Heiðmörk is a nature reserve on the outskirts of Reykjavík. Getting to Heiðmörk from the city centre was actually very easy without a car. I’ve put the bus information at the bottom of this post in case anyone needs it for their hike.
A wonderful recreational area with many trails leading through a vast expanse of bushy vegetation and lava formations.
Source: Reykjavík Loves
After getting off the bus in a residential area called Bugða (location), we joined a footpath along the edge of Lake Ellidavatn. That lead us to road 408 (Heidmerkurvegur) and took us over an area of water where the river Suðurá joins lake Helluvatn. And off we went!
Scott discovered it’s much easier to find hiking routes on Open Street Map than Google Maps. It helped us navigate the network of paths, so check it out!
Most Nordic countries have a substantial amount of forest cover. From what we’ve seen of Iceland, there aren’t a great deal of trees. I quizzed a local about it and he said it was because of the Vikings using the wood to make boats and live from and sheep grazing. More than four million trees have been planted in Heiðmörk since 1950, so if you are looking for a tree fix this is the place to visit.
My favourite thing about this place was the amount of moss! Scott said to me that if he’d known about my moss obsession before we got married he could have changed his mind 😉 I know I’m not the only one, Annie is partial to a bit of the green stuff too.
These teeny tiny mushrooms were growing out of the moss above. I had to get into a very undignified pose to get this photo but it was worth it 🙂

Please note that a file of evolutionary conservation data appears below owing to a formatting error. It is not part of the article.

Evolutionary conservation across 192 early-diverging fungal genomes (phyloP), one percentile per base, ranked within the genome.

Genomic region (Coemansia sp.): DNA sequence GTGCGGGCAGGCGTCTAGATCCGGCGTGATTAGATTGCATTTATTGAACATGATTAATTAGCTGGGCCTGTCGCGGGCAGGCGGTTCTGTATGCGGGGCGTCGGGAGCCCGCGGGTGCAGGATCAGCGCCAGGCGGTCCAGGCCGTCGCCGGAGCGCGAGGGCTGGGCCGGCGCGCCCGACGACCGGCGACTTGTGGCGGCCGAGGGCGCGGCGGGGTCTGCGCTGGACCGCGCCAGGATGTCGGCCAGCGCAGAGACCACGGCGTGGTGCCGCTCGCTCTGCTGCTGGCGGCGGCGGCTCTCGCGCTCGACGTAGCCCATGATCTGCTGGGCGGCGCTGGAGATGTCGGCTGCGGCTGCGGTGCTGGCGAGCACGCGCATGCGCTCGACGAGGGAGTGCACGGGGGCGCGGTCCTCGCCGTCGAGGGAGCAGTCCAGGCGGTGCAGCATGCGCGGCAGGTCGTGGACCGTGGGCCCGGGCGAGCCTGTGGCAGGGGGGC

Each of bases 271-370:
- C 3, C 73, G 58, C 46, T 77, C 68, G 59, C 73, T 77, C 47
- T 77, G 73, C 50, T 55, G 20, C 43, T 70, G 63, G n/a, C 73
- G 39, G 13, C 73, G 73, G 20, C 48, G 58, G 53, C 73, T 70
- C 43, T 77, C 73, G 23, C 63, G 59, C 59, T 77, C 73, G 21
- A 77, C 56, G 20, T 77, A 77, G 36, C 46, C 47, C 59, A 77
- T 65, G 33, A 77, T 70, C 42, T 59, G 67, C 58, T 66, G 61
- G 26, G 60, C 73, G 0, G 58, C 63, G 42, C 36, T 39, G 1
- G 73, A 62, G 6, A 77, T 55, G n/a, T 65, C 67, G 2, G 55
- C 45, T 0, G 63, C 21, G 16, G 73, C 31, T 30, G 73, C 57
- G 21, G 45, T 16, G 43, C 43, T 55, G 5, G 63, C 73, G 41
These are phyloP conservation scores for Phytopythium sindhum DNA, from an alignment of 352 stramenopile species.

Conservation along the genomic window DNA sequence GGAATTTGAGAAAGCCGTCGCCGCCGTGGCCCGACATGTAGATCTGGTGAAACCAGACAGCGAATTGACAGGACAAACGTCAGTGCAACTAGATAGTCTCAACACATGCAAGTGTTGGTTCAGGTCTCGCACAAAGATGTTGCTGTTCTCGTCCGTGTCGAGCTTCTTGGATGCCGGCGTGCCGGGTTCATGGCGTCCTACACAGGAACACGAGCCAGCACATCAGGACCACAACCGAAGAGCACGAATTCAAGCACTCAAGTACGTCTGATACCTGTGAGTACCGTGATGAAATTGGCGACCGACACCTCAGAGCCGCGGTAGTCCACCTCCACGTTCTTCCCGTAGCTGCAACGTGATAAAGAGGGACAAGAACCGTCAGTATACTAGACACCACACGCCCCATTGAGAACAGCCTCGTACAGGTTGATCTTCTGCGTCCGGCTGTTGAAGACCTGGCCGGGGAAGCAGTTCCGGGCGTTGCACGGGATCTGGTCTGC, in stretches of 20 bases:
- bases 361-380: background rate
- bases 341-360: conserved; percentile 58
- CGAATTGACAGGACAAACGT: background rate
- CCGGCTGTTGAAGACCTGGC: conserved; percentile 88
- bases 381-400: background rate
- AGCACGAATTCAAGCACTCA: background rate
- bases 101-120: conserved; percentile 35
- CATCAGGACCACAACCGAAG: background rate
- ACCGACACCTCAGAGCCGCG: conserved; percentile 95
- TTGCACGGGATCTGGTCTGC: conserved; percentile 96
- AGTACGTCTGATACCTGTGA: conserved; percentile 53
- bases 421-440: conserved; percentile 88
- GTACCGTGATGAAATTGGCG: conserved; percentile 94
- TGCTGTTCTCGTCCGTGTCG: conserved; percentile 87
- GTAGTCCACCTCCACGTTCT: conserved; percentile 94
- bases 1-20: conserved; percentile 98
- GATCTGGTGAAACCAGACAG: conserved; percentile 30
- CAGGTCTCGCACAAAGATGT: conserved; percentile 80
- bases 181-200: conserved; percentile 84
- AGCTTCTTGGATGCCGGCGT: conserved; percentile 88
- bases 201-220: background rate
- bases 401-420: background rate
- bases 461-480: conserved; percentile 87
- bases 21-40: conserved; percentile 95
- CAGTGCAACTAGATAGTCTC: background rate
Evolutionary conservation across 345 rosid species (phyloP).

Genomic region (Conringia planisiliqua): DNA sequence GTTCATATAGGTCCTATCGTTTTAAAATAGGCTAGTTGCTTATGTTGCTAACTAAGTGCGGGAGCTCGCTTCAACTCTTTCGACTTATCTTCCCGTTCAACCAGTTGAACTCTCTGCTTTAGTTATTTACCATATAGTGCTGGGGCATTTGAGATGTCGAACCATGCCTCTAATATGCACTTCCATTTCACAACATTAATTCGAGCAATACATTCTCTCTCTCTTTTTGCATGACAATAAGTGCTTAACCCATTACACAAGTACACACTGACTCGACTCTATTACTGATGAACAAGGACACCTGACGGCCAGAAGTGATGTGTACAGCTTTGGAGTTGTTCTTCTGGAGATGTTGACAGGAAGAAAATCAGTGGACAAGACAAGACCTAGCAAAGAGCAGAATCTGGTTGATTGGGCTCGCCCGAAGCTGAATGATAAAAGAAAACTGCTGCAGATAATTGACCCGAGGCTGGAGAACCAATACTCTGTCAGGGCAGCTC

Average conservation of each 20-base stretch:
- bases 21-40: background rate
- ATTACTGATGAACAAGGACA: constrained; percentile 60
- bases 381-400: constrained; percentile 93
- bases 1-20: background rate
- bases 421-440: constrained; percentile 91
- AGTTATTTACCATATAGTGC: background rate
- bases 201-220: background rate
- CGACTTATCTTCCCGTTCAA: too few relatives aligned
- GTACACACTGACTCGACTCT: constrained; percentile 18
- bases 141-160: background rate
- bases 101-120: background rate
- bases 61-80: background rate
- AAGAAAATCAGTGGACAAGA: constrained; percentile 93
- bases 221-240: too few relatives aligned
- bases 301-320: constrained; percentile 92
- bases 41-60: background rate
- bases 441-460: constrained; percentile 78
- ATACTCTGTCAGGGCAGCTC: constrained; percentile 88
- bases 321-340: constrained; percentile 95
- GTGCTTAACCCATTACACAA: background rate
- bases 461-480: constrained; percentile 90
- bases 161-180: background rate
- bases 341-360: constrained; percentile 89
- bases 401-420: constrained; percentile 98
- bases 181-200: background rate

It took us just over three hours to walk around most of the reserve. As we got closer to the Reykjavik surburbs on the route home, the ground flattened and revealed a sea of white houses on the horizon.
Hope you enjoyed the photos! You’ve just ‘walked’ around an Icelandic nature reserve from the comfort and warmth of your own home 🙂
Heiðmörk via bus/public transport
We caught bus number 5 from the Hlemmur bus station, down to Bugða (the closest bus station to the reserve). Bugða is a residential area; don’t think you’ve ended up in the wrong place when you see it 🙂
Strætó is the bus company and you can either buy tickets from the bus driver or through the Strætó app. When you purchase a bus ticket you are buying 1.5 hours of bus travel. So it works out to be great value if you are travelling for a while.
If you use the app, you need to activate the ticket before you show it to the driver — which requires data. The app was a bit buggy on Android (which tourist information warned us about) and if activation seems unresponsive, quick the app and load it again. The ticket should go green. You might be fine but in case it’s not, you know what to do.